After Giggleswick

Virginia was not to visit Giggleswick again. Why would she when in 1910 her cousin Will was appointed Master of the prestigious public school, Wellington College? He later became Head of Rugby School and retired in 1931. Madge Vaughan died in 1925 and the sundial, with its Italian inscription, ‘Segno le ore si, ma non piu quelle’, translated as: ‘I count the hours ’tis true, but no longer these’, placed on the Headmaster’s lawn at Giggleswick School in her memory, can still be seen today. As Madge was very fond of Italy, and had written in 1908 a novel ‘Days Spent on a Doge’s Farm’ set in Padua, it is not surprising that this inscription was chosen. It is believed that it was found on the wall of a Tuscan farmhouse. By then the close friendship with Madge had cooled but Virginia writes to Janet Vaughan, William’s daughter, on 15th November, 1925, after Madge’s death: ‘She (Madge) was such a part of our childhood ...how we worshipped her.’ Virginia (by then Woolf) had immortalized Madge as Sally Seaton in her novel Mrs Dalloway (published in 1924).

William Vaughan was to marry again; his wife was Elizabeth Geldard of Cappleside. The wedding took place in Rathmell Church. She lived after her husband’s death in Prince’s Risborough. William’s interest in education never waned; whilst at Giggleswick he was a Governor of Skipton School for Girls — how that would have pleased Virginia wearing her feminist hat. She herself had been educated at home by her parents and governess. Virginia’s reading was her real education. Her father had attempted to teach her mathematics, but according to her sister, Vanessa, all her life she added up on her fingers! Also, whilst still Headmaster of Giggleswick, Will was on the committee of the Training College, University of Leeds. After leaving Giggleswick he was to serve on the committees of several other educational organizations, earning him great respect. He was awarded the MVO. It was whilst attending the Indian Science Congress in Delhi in December 1937, that on a trip to the Taj Mahal William Vaughan fell, broke his leg, which had to be amputated, and died a few days later in February 1938 of pneumonia. He was buried in the cemetery of St Paul’s Church, Agra. 16

I say that Virginia did not visit Giggleswick again, but writing in the Charleston Newsletter, September, 1985, Janet Vaughan recollects seeing Virginia and another cousin, Cordelia Fisher, 17 arrive at their house in ‘West Yorkshire’. She writes, ‘As a child I remember the excitement of the arrival of Virginia and Cordelia in a painted horse-drawn caravan to stay with us. Where they were going remains obscure.’ This is a mystery for several reasons, not least of which is that Virginia was not particularly friendly with her Fisher cousins, although they shared some childhood experiences. In every source I have consulted about the Bloomsbury set and Virginia in particular, there is no other reference to this startling visit and by the time Janet was 11 the family had left Giggleswick for Berkshire. And what a journey for two unaccompanied young women! I can only conclude that the time and place were muddled; after all she was remembering something in 1985 that had happened in her childhood. By this time Janet Vaughan was a very old woman! Virginia’s only other visit to Yorkshire was in 1927 when she and her husband and some friends travelled by train to York, thence to Richmond and on to Barden Fell in order to see the sun’s eclipse, seen best of all from Giggleswick, as the wise Astronomer Royal Sir Frank Dyson knew and who arrived at the school chapel field with assistants and equipment ready for June, 29th. (This visit is well documented in records in the School archive.)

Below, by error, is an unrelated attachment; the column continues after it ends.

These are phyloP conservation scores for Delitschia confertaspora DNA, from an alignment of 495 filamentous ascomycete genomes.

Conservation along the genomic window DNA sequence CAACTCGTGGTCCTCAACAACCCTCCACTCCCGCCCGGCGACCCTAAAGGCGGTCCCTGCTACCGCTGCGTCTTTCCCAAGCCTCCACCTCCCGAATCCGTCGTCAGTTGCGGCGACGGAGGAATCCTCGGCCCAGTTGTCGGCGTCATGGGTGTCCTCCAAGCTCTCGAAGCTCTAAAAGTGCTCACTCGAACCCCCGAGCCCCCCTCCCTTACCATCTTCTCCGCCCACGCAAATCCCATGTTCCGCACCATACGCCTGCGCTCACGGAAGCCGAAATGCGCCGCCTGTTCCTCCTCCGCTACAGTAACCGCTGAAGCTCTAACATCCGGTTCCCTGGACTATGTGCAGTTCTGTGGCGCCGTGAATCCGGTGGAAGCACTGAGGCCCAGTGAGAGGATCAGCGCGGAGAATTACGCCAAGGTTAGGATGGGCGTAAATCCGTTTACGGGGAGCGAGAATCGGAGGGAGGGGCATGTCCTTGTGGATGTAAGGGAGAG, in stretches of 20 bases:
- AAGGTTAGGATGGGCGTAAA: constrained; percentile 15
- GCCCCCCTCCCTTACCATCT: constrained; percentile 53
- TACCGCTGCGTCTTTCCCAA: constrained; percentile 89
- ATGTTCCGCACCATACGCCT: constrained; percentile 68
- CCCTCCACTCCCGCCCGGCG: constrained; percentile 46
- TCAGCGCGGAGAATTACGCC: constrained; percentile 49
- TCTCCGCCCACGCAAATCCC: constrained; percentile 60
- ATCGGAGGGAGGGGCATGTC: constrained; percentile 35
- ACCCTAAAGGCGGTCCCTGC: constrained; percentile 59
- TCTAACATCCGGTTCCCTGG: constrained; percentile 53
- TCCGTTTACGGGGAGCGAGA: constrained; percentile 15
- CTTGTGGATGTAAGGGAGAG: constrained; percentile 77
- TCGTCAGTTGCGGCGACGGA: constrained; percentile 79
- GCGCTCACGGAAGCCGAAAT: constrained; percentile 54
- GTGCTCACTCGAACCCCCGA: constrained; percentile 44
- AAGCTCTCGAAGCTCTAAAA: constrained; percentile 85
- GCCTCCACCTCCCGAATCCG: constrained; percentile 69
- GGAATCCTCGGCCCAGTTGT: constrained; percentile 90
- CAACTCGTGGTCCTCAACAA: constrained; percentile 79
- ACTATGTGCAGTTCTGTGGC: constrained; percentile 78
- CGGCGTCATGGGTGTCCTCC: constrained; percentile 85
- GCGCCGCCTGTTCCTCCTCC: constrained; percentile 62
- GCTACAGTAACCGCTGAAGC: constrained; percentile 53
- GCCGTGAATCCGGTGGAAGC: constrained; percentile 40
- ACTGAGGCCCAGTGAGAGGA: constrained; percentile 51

And, finally, what of Virginia? By the end of her life she had written ten novels, four books of short stories, seven essays and one biography (or two if one includes Flush: a biography, about the dog belonging to Elizabeth Barrett Browning). Her contribution to the 20th century novel was immense: the style and structure of her fiction were innovative. She is regarded as being one of the most significant writers of the 20th century. Her novels are never out of print. Virginia had fought bravely all her life against the psychosis from which she suffered. She worried about the war and the fear of a Nazi invasion (in 1912 she had married Leonard Woolf, a Jew). Living as they did at this time in Sussex, she had watched the German planes overhead on their way to bomb London. She was exhausted from completing her latest novel, Between the Acts. She had even written to her publisher stating that he was not to publish it. She was in a fragile state of mind. After every book which she wrote, Leonard always watched his wife carefully awaiting signs of the bipolar disorder which threatened to strike her when she was at her most vulnerable.

On the morning of March 28th 1941, leaving two notes to her husband, she slipped out of the garden gate and made her way across the water-meadow near their house to the River Ouse. She forced a large stone into the pocket of her coat and drowned herself. Her walking stick was left on the bank. Her body was found some three weeks later by some young children who were playing by the river’s edge.